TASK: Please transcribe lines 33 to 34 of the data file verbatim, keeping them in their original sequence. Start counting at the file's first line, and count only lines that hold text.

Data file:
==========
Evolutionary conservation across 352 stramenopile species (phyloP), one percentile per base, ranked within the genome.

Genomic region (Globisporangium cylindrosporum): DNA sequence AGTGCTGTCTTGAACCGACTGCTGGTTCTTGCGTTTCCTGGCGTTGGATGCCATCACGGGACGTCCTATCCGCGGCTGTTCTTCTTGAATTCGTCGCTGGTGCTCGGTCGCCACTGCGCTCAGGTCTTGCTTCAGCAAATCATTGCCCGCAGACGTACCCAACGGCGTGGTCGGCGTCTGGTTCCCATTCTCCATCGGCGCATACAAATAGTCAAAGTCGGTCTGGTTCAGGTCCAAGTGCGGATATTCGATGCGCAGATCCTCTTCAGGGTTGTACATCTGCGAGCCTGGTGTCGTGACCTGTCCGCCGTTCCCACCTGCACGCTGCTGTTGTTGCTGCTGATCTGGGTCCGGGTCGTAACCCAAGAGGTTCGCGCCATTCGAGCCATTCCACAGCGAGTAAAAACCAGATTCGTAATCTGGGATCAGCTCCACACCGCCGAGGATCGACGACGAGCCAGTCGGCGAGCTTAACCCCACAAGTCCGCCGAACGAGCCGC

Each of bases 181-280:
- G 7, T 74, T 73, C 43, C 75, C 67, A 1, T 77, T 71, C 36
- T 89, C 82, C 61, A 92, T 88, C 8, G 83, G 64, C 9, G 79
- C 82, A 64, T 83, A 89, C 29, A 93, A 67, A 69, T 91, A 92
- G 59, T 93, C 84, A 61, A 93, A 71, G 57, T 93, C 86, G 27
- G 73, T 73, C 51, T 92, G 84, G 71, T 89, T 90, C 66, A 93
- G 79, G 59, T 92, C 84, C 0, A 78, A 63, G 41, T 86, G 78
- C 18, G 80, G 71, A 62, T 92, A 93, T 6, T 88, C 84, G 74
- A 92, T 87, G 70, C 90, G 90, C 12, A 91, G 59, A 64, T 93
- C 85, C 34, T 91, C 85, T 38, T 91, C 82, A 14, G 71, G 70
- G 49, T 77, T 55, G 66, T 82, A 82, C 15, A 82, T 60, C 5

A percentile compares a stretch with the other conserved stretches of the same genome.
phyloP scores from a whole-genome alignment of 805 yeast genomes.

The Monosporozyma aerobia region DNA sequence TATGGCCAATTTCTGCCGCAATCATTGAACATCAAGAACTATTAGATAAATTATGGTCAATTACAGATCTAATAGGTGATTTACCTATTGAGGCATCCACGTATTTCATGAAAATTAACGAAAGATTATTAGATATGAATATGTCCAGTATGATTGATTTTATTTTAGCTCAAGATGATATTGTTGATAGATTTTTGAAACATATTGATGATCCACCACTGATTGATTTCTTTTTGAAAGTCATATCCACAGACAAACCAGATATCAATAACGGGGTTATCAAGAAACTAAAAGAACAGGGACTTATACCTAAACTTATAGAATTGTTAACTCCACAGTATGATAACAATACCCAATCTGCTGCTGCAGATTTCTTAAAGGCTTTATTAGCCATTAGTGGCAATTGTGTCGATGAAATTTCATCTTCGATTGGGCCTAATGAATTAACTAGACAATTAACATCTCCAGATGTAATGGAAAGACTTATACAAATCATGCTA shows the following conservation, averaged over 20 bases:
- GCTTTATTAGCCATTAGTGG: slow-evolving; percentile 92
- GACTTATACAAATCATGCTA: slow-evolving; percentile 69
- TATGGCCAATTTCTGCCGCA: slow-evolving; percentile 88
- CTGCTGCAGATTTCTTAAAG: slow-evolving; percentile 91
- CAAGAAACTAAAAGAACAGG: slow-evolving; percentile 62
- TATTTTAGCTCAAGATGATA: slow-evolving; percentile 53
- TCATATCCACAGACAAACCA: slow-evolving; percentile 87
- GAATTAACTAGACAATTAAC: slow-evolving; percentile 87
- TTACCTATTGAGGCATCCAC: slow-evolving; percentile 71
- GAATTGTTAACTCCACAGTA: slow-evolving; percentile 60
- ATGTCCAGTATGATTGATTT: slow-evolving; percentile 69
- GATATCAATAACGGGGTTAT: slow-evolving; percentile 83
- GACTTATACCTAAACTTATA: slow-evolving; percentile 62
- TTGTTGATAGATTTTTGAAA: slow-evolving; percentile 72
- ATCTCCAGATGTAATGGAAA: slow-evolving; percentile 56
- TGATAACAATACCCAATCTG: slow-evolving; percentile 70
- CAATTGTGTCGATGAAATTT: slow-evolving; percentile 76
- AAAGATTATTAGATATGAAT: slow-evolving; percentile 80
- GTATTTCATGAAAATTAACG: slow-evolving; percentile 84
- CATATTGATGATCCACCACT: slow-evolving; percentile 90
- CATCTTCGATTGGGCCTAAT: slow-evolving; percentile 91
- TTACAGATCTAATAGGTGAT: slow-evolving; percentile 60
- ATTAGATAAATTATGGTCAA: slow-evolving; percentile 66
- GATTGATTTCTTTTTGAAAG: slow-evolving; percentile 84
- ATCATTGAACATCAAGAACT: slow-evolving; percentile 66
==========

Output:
- CAATTGTGTCGATGAAATTT: slow-evolving; percentile 76
- AAAGATTATTAGATATGAAT: slow-evolving; percentile 80